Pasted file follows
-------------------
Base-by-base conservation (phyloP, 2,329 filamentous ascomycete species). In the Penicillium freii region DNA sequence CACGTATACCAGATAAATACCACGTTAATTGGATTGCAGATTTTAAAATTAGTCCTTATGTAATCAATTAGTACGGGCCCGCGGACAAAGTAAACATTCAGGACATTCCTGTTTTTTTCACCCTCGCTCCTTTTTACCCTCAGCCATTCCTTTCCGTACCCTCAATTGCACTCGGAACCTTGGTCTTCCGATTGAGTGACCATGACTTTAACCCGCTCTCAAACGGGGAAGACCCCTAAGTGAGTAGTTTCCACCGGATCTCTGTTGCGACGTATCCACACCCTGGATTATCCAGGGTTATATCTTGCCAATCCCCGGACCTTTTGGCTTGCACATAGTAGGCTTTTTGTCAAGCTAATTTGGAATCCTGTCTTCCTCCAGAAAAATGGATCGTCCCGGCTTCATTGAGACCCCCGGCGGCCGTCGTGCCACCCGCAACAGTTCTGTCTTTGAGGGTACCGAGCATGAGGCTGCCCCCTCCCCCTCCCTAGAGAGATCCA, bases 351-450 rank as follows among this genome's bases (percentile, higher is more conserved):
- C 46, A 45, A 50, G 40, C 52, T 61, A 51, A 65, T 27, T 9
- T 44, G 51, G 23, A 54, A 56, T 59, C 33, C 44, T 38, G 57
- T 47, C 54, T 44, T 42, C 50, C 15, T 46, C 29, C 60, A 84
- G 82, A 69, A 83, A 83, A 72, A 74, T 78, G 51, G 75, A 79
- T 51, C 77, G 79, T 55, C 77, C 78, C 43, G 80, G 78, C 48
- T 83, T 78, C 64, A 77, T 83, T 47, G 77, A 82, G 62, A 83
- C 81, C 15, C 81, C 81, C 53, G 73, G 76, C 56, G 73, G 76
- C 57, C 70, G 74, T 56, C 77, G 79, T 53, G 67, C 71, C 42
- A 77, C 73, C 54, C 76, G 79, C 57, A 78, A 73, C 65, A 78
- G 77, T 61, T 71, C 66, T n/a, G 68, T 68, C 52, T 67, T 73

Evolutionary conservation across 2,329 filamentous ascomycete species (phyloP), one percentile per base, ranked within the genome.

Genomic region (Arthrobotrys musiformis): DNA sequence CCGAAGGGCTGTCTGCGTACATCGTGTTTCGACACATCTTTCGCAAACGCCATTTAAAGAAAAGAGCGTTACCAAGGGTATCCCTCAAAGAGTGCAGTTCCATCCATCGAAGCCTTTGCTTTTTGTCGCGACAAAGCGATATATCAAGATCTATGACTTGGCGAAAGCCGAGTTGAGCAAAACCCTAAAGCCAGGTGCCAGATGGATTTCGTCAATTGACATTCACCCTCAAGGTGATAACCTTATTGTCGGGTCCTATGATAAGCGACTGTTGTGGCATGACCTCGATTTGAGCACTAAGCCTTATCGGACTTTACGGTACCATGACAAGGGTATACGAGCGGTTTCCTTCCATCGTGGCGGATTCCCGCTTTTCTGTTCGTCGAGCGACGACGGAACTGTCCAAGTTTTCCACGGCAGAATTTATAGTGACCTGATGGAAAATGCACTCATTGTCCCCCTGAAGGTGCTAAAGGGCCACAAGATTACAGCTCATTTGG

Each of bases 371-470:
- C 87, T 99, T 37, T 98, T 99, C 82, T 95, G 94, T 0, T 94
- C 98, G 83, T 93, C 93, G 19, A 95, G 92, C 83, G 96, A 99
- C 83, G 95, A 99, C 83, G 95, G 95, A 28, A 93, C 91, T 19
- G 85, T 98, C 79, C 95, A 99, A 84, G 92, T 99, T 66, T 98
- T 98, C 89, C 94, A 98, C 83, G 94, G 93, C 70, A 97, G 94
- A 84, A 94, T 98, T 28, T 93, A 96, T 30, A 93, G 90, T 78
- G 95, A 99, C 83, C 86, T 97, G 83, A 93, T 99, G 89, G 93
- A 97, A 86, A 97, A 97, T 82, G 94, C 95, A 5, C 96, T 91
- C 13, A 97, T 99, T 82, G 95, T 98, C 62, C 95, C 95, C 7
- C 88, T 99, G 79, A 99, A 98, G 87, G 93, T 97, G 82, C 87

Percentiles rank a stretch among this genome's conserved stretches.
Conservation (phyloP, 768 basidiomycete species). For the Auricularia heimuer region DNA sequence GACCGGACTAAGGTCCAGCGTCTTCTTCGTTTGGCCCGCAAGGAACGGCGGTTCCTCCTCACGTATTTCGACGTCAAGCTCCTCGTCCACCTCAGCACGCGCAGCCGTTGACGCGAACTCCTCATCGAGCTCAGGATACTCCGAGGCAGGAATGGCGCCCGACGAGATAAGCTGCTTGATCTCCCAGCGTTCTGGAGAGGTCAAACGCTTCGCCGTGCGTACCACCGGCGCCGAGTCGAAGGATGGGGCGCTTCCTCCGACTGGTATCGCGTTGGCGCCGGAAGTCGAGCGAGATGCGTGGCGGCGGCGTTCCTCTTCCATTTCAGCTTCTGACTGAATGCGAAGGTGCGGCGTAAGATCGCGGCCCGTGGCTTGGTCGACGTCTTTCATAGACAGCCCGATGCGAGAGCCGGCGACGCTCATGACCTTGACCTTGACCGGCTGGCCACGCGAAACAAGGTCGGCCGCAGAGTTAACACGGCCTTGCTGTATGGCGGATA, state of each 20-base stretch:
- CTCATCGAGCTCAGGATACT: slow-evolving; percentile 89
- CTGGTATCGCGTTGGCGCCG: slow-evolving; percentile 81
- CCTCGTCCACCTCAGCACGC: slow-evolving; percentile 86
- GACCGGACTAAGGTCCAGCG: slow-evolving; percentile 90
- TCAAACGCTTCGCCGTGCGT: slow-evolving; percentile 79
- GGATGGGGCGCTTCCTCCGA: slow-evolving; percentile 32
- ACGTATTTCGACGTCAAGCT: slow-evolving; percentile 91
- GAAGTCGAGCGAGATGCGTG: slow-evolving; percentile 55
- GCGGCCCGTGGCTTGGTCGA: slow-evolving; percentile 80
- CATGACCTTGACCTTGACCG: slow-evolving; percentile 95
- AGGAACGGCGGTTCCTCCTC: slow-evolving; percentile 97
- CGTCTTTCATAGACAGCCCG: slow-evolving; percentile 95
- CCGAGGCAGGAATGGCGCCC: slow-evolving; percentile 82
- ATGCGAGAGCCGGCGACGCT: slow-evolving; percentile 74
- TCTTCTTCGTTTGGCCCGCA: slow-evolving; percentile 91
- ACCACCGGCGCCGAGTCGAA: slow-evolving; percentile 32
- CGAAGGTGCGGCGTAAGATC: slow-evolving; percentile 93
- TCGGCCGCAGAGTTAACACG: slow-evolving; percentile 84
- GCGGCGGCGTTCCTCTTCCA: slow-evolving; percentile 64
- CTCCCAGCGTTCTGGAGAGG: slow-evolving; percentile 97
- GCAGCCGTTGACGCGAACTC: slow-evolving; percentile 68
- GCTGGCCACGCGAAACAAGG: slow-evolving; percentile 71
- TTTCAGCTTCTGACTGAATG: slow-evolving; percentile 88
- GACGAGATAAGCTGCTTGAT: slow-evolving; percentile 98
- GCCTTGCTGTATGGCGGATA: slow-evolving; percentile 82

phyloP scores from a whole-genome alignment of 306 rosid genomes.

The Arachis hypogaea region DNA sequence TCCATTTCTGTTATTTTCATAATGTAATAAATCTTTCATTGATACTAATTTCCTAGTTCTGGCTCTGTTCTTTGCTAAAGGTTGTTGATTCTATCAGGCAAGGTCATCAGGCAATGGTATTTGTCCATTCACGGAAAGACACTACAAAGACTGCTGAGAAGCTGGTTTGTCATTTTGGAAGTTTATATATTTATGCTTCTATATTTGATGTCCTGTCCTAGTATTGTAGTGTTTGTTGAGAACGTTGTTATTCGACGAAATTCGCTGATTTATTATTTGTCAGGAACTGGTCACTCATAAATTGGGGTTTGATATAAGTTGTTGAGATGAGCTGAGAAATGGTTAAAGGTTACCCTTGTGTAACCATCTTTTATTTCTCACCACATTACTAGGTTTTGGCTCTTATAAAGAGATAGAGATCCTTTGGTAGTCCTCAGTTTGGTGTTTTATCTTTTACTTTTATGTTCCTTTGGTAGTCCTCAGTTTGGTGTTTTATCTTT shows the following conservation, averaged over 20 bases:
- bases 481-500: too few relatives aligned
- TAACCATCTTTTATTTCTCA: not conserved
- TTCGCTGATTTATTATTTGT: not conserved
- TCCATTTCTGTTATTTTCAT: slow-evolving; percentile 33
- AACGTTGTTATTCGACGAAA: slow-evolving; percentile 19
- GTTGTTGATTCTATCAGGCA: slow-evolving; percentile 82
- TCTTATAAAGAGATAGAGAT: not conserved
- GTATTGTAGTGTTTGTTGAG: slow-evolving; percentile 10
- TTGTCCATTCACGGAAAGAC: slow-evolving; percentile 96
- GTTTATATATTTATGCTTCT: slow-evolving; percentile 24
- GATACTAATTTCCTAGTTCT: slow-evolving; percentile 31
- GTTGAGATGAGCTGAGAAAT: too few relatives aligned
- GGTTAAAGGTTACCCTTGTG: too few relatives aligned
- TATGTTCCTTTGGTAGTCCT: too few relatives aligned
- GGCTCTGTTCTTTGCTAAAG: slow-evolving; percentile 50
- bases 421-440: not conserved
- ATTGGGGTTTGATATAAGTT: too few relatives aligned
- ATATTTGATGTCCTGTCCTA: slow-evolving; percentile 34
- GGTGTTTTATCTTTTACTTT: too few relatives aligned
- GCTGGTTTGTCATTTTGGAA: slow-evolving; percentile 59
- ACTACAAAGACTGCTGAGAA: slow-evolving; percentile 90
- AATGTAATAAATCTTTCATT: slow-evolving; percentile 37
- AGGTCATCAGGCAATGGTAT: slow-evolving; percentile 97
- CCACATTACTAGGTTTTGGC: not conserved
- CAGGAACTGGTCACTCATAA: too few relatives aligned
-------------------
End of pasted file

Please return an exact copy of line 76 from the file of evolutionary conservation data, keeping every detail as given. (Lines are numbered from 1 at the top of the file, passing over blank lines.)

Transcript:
- AGGTCATCAGGCAATGGTAT: slow-evolving; percentile 97